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The Case For Kawhi Leonard, MVP

Russell Westbrook has his triple-doubles, James Harden is probably the quintessential modern NBA player and LeBron James is having a typically MVP-worthy season. But among this year’s top candidates for the Maurice Podoloff Trophy,1 only San Antonio Spurs swingman Kawhi Leonard can say he’s good at everything there is to do on the basketball court.

Last season, I wrote about how rare it was to find an NBA player — particularly one so good at shooting the basketball — whose other all-around skills were as well-developed as Leonard’s. Since then, all Leonard has done is mature into a breakout superstar, setting new career highs in scoring, usage rate, assist rate and a bunch of other (mostly offensive) categories. But, astonishingly enough, Leonard has held onto the distinction of being the league’s most complete player, despite his big uptick in scoring.

Leonard is universally regarded as one of the league’s top perimeter stoppers, thanks to his combination of size (he’s 6-foot-7), athleticism, basketball IQ and massive hands. He has ranked among the top handful of pick-and-roll defenders in the game each of the past two seasons, and ballhandlers rarely try to size him up on isolations anymore. Overall, Leonard perennially qualifies as one of the NBA’s best at suppressing opposing shooting percentages and lowering opponents’ offensive efficiency while on the court. (There’s also a good case to be made that plus/minus is underrating Leonard’s defensive impact this season, since — like a great cornerback in football — opponents aren’t even giving him a chance to affect the game anymore.)

This is the second entry in our series making the case for five NBA MVP candidates. We’ve also made the case for James Harden and the case for Lebron James. Still to come: Stephen Curry and Russell Westbrook. Also, check out our NBA predictions.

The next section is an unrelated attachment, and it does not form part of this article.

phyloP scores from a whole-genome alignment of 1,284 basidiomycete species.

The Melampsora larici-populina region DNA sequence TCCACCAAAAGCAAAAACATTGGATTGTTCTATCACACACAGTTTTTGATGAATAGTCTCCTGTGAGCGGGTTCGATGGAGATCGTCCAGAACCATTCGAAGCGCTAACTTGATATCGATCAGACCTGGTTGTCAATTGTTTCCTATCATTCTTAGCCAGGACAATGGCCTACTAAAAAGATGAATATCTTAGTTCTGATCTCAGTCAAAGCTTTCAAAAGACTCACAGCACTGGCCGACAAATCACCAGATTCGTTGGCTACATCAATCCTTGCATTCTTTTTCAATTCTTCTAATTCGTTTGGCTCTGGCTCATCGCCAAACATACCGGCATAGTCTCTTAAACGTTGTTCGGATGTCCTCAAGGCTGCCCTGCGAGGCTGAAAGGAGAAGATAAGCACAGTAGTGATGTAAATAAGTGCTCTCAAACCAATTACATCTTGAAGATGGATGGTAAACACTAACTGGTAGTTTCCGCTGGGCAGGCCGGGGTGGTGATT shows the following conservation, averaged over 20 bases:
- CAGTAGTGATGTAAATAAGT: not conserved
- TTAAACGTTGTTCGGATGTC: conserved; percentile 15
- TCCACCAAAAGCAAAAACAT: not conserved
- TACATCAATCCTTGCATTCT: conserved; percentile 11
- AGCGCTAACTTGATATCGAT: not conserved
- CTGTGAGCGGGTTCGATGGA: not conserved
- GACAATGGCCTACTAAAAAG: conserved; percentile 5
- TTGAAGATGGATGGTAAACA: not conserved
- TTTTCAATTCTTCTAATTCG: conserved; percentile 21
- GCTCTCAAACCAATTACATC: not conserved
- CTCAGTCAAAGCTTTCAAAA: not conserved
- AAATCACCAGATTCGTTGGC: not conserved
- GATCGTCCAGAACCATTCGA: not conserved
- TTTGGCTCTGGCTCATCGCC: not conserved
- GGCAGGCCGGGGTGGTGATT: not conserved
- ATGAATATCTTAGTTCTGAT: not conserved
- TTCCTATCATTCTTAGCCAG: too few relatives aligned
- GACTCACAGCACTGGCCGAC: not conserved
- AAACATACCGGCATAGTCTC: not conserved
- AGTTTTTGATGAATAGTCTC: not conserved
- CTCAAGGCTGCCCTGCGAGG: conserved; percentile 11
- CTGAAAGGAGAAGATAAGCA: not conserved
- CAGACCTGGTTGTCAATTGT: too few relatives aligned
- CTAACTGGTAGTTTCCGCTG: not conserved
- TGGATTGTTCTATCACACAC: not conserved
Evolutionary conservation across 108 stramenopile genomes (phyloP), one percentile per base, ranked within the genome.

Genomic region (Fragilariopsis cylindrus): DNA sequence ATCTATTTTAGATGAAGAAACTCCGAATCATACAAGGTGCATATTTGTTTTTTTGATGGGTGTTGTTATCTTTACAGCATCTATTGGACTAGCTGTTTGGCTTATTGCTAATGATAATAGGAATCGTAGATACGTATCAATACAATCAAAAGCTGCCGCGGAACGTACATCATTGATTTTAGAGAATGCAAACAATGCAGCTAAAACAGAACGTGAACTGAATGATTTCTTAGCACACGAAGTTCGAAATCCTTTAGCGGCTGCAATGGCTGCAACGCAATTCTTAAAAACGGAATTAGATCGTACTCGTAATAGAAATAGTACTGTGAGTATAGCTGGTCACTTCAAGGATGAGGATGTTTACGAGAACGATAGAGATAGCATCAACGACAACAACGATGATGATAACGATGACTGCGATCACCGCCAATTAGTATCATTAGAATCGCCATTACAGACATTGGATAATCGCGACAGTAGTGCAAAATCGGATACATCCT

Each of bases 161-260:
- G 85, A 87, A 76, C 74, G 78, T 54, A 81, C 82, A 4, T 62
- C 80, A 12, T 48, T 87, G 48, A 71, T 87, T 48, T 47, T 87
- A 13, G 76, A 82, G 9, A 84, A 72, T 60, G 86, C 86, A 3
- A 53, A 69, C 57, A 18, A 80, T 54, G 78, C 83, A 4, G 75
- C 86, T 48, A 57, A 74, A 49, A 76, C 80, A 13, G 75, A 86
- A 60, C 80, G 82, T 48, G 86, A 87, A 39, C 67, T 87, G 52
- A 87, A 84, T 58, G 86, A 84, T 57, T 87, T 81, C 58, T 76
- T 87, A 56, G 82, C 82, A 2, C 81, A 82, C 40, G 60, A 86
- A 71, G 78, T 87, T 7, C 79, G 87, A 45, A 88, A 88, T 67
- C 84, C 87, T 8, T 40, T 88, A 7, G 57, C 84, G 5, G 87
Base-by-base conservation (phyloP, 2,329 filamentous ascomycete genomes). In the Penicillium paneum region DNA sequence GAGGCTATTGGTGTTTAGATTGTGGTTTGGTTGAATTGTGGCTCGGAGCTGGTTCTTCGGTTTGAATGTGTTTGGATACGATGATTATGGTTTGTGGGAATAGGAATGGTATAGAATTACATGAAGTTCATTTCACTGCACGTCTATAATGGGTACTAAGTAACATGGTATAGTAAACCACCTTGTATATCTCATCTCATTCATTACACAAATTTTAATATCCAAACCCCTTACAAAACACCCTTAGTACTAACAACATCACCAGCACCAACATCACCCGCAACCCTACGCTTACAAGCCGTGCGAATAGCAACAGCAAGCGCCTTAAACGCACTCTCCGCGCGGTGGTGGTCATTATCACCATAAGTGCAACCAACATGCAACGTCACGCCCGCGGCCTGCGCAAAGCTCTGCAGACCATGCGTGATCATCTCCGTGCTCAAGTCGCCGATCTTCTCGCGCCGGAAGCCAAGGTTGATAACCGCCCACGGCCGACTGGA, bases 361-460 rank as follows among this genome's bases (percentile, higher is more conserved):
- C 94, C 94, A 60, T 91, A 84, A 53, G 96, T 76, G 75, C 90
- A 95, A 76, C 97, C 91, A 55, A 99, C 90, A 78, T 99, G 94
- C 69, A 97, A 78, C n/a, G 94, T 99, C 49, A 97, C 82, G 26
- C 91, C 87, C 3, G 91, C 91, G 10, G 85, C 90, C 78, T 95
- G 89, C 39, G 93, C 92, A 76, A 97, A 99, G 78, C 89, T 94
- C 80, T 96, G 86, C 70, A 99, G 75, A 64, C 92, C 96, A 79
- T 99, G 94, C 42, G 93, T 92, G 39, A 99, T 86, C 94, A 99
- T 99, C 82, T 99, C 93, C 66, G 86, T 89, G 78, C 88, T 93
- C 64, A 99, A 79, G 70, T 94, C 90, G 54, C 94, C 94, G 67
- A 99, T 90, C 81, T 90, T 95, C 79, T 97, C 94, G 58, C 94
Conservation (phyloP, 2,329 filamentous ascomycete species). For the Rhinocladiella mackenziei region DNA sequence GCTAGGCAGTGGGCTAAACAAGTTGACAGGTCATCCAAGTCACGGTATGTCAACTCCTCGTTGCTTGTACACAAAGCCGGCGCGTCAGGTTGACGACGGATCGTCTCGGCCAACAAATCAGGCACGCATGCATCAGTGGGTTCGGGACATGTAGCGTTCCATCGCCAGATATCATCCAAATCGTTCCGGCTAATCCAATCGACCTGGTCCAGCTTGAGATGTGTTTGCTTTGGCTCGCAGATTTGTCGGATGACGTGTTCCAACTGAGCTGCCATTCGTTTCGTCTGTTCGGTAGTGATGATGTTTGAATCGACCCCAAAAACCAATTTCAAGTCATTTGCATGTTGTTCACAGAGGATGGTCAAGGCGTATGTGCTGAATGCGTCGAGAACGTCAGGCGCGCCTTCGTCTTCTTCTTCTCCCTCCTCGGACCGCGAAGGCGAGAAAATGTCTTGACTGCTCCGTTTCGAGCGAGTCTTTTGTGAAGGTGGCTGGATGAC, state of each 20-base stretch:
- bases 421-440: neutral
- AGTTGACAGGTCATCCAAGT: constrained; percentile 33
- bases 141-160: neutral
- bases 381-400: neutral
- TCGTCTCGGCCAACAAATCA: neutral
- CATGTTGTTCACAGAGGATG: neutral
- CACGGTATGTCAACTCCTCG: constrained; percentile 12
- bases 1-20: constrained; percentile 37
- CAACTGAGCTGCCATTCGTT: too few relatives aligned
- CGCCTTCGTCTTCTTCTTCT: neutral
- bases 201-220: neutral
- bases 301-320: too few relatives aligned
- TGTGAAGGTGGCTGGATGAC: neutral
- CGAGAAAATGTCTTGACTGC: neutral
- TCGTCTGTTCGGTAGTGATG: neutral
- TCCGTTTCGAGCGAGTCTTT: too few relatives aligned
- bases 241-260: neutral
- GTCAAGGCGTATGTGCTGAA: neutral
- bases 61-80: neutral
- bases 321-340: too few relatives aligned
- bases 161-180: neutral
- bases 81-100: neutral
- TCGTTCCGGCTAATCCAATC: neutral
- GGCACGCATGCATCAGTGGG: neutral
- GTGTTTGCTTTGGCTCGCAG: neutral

But Leonard also supplements his great D with a deadeye shooting stroke, strong rebounding skills,2 reliable ballhandling and, now, elite scoring. Starting from 11.9 points per game in 2012-13 (his first season as a full-time starter), Leonard has grown by leaps and bounds on offense, to the point that he’s now pouring in 25.7 a night — a stunning metamorphosis from a mere role player in the Spurs’ offense to head honcho. After this latest development to his game, it’s damn near impossible to find a player in the league today who does a wider variety of things at a higher level than Leonard does.

With the help of Basketball-Reference.com, I pulled eight major rate statistics for this season that encompass the range of skills an NBA player can possess — true shooting percentage, usage rate, assist rate, turnover rate, offensive and defensive rebounding percentages, steal percentage and block percentage. I got a ninth — defensive Real Plus-Minus — from ESPN.3 Among players who’ve logged at least 1,500 minutes this season, Leonard is the only one who ranks among the top half of the league in all nine statistical categories:

OFFENSE VALUE PERCENTILE
Usage 31.2% 96th
True shooting 61.1% 90th
Turnovers 9.0% 82nd
Assists 19.1% 71st
Offensive rebounds 3.8% 59th